5 Popular House Types

Cape Cod
Despite having roots in the 17th century, this fashion was only really popularized in the 1930s. With a central front door, two symmetrical multi-pane windows, and hardwood floors, Cape Cods are primarily one-story homes. The purpose of the steep roofs was to reduce the amount of snow from New England that would accumulate on the roof. The distinctive shutters were installed to deflect brisk winter winds, and the low ceilings were intended to conserve heat. Due to the small size of the Cape Cod-style, an addition on the side or around the back may be necessary.

Before Boston architect Royal Barry Willis revived the Cape as a modern housing choice in the 1920s, the design was on the decline, according to HGTV. Although he modified the interior for modern life, he kept the basic outward shape of a Cape.

One of the most well-liked types in the nation, this one comes from the late 19th century. A brick or wooden front, fireplaces, and two or three floors are common features of colonial-style residences. The bedrooms are located on the second floor of the traditional Colonial, while the kitchen and living area are on the first floor. The easiest types of homes to build on to are colonials.

According to SFGate, architects and homeowners added their own distinctive spins on the style as Colonial architecture flourished in the United States. Items like brass door knockers, cut-glass doorknobs, and gilt indoor mirrors were among them. The Colonial style also led to the development of the front window shutters.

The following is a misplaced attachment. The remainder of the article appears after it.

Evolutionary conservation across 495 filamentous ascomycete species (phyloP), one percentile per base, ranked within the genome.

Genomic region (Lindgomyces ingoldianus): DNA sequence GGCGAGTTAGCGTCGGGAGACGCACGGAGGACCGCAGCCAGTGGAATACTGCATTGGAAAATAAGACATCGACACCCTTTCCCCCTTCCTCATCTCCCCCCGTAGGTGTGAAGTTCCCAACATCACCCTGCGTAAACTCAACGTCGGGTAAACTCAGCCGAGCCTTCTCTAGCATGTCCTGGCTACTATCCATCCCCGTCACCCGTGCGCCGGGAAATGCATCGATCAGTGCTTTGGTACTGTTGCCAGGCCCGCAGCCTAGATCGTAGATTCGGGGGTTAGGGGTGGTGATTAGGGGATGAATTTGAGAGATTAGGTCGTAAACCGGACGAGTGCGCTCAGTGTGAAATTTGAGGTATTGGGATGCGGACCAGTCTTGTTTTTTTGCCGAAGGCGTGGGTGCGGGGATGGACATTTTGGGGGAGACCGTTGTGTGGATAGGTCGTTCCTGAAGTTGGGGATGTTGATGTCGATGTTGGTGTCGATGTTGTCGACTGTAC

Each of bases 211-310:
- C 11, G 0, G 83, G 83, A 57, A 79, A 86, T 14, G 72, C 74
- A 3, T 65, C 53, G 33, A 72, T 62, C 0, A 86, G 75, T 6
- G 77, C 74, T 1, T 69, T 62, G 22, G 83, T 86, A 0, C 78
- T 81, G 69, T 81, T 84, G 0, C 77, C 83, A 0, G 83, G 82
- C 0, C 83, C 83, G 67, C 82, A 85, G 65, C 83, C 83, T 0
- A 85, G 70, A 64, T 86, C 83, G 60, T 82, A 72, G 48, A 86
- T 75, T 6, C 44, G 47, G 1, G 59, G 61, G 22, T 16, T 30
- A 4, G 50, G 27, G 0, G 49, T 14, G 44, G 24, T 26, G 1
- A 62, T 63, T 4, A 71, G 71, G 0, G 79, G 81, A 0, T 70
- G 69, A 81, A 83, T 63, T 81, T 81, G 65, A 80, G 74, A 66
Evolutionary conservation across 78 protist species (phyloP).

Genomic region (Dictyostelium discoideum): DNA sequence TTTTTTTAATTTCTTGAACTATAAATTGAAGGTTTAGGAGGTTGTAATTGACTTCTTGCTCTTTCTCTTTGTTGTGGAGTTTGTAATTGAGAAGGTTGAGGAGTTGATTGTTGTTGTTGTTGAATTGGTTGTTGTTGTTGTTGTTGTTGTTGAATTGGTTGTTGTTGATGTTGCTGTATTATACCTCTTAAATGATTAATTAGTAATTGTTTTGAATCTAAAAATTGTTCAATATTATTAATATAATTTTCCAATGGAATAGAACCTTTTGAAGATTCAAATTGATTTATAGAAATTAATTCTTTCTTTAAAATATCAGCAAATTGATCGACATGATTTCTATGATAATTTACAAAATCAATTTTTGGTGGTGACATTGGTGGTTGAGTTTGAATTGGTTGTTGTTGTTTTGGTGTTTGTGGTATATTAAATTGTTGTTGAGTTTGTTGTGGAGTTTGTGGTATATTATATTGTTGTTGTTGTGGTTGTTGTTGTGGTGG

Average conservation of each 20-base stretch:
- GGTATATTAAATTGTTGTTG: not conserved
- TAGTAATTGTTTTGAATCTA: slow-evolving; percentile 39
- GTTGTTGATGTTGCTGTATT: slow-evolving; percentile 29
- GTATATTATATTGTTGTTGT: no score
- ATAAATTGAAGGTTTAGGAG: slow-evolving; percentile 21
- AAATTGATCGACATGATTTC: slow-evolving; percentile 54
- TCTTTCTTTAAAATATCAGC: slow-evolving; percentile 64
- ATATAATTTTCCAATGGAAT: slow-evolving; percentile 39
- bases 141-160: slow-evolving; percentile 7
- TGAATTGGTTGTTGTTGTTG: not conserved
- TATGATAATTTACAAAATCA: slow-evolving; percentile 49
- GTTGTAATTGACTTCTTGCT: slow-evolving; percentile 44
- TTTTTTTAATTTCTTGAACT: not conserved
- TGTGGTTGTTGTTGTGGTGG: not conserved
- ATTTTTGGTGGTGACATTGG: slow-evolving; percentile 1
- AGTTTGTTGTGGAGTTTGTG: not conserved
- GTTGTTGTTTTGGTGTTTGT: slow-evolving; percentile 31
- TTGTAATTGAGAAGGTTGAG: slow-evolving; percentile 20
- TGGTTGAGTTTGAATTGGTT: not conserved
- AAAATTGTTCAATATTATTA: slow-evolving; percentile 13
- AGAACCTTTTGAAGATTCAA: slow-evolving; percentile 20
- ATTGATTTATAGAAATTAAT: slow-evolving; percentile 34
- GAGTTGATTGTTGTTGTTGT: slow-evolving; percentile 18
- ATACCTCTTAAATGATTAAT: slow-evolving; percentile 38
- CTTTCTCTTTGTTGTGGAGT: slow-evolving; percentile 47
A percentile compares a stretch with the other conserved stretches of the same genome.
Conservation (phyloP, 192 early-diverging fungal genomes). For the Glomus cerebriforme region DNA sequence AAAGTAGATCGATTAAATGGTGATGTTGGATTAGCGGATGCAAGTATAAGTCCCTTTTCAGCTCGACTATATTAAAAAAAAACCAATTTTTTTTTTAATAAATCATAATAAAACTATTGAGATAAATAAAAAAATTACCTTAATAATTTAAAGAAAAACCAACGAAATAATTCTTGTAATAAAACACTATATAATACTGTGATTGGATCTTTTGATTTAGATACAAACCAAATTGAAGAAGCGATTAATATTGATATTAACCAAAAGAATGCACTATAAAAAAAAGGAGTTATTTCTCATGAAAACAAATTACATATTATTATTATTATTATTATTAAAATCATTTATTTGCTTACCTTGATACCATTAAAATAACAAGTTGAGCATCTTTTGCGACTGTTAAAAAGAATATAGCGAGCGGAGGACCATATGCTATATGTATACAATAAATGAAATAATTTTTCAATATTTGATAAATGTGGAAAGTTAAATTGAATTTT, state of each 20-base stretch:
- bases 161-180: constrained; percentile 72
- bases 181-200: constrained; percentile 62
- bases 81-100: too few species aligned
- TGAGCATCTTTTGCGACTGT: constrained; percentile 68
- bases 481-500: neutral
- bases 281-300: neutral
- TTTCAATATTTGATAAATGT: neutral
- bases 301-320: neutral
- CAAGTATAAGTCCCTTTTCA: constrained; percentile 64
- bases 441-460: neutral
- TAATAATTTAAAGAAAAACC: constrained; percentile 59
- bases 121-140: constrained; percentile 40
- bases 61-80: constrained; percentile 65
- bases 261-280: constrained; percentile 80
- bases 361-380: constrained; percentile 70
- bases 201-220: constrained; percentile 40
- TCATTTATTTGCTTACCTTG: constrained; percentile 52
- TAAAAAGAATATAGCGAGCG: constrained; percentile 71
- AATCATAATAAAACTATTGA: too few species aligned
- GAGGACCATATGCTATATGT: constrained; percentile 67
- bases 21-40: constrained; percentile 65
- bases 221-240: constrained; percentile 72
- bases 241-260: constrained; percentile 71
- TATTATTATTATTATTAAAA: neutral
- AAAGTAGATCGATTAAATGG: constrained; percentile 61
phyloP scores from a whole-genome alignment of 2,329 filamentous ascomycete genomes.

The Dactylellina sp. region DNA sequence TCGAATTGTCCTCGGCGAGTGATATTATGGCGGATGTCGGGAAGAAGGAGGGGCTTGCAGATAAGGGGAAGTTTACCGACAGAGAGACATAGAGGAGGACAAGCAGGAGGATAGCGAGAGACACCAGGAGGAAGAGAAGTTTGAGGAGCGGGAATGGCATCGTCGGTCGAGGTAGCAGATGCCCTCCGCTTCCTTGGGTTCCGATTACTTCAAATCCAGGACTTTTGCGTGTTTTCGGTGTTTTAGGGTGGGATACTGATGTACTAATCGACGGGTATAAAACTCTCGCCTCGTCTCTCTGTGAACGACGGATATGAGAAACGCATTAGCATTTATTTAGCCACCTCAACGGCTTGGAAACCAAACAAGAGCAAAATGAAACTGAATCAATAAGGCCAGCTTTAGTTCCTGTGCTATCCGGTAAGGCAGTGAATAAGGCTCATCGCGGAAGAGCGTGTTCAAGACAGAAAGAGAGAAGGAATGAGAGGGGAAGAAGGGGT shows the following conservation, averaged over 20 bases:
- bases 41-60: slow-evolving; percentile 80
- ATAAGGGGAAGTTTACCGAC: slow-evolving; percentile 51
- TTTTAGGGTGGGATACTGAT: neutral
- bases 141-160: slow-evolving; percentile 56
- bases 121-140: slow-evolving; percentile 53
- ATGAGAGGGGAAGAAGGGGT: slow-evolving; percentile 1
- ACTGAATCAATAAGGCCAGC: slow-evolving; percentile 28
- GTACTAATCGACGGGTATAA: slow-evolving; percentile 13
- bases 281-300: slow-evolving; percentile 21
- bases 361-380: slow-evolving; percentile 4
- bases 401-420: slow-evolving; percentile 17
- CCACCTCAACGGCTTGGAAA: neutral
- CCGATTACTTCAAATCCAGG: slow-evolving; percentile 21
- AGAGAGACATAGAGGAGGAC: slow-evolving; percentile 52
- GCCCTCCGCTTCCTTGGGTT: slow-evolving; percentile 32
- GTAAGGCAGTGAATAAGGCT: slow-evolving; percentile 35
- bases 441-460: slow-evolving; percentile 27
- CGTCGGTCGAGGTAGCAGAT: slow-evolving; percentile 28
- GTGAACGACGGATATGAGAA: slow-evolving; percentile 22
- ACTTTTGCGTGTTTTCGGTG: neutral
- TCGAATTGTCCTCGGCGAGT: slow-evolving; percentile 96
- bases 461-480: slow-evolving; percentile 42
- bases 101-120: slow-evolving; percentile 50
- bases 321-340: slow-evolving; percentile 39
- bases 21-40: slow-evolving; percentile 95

The "Victorian Era" roughly spanned the years 1860 to 1900. The "Queen Anne" is arguably the most well-known design element of the Victorian era. Traditional Victorian architecture is used, yet it incorporates and integrates more contemporary textiles and colors. Victorian houses frequently have an asymmetrical front with a partial front porch, a steeply pitched roof, a gable that faces the front, patterned shingles, and bay windows. The majority of Victorian-style homes are found in Louisville, Kentucky, and "Old Louisville" mansions from the 1870s have been almost totally maintained.

The Tudor dynasty in England erected a number of timber-framed cottages during the 16th century that gave rise to the name. However, modern Tudor homes are modern adaptations of a number of late medieval English prototypes. Homes built in the Tudor architectural style frequently have a steeply pitched roof, cross gables, half-timbering, and small, narrow windows.

Although the original idea for these pleasant cottage-style homes came from English countryside designs, they feature distinctive American characteristics. Despite having a similar design to the contemporary Craftsman-style, they only started to gain popularity in the 1920s and 1930s of the previous century.
Cross gables, arched entrances, casement windows with small panes, and brick, stone, or stucco siding are all characteristics of cottage-style homes. Although this design was first popular in the Northeast, searches on vacation rental websites like Airbnb and Vrbo now turn up cottage-style residences all over the country.

Is There a House I Can Afford?
Knowing how much house you can afford before starting your search is always a smart idea, regardless of the type you choose.

This article was contributed on Jul 30 2022